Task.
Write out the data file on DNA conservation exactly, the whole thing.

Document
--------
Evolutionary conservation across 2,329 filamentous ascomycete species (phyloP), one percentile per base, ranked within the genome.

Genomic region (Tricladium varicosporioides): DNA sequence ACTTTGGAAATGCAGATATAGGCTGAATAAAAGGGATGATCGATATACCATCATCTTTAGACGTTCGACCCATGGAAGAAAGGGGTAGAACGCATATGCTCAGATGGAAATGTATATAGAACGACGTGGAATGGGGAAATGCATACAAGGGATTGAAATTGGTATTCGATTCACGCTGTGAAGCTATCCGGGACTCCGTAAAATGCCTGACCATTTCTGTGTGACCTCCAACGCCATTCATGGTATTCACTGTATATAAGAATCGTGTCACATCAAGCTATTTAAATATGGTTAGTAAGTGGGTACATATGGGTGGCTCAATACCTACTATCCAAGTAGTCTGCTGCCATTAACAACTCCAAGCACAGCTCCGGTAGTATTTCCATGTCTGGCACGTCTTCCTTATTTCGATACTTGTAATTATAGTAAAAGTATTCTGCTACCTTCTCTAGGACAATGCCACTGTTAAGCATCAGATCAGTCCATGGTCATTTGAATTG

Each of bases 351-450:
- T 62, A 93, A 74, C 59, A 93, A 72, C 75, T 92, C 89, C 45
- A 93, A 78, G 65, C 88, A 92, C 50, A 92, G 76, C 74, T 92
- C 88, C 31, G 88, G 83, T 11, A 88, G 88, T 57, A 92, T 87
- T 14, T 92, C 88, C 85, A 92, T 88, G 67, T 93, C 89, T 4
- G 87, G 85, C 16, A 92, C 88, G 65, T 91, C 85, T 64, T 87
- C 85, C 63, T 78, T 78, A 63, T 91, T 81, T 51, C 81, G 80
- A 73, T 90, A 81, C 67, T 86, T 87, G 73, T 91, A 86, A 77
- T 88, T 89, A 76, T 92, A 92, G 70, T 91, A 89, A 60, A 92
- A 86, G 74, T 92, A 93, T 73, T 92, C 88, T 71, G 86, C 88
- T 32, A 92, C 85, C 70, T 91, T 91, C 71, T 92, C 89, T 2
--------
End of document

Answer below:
Evolutionary conservation across 2,329 filamentous ascomycete species (phyloP), one percentile per base, ranked within the genome.

Genomic region (Tricladium varicosporioides): DNA sequence ACTTTGGAAATGCAGATATAGGCTGAATAAAAGGGATGATCGATATACCATCATCTTTAGACGTTCGACCCATGGAAGAAAGGGGTAGAACGCATATGCTCAGATGGAAATGTATATAGAACGACGTGGAATGGGGAAATGCATACAAGGGATTGAAATTGGTATTCGATTCACGCTGTGAAGCTATCCGGGACTCCGTAAAATGCCTGACCATTTCTGTGTGACCTCCAACGCCATTCATGGTATTCACTGTATATAAGAATCGTGTCACATCAAGCTATTTAAATATGGTTAGTAAGTGGGTACATATGGGTGGCTCAATACCTACTATCCAAGTAGTCTGCTGCCATTAACAACTCCAAGCACAGCTCCGGTAGTATTTCCATGTCTGGCACGTCTTCCTTATTTCGATACTTGTAATTATAGTAAAAGTATTCTGCTACCTTCTCTAGGACAATGCCACTGTTAAGCATCAGATCAGTCCATGGTCATTTGAATTG

Each of bases 351-450:
- T 62, A 93, A 74, C 59, A 93, A 72, C 75, T 92, C 89, C 45
- A 93, A 78, G 65, C 88, A 92, C 50, A 92, G 76, C 74, T 92
- C 88, C 31, G 88, G 83, T 11, A 88, G 88, T 57, A 92, T 87
- T 14, T 92, C 88, C 85, A 92, T 88, G 67, T 93, C 89, T 4
- G 87, G 85, C 16, A 92, C 88, G 65, T 91, C 85, T 64, T 87
- C 85, C 63, T 78, T 78, A 63, T 91, T 81, T 51, C 81, G 80
- A 73, T 90, A 81, C 67, T 86, T 87, G 73, T 91, A 86, A 77
- T 88, T 89, A 76, T 92, A 92, G 70, T 91, A 89, A 60, A 92
- A 86, G 74, T 92, A 93, T 73, T 92, C 88, T 71, G 86, C 88
- T 32, A 92, C 85, C 70, T 91, T 91, C 71, T 92, C 89, T 2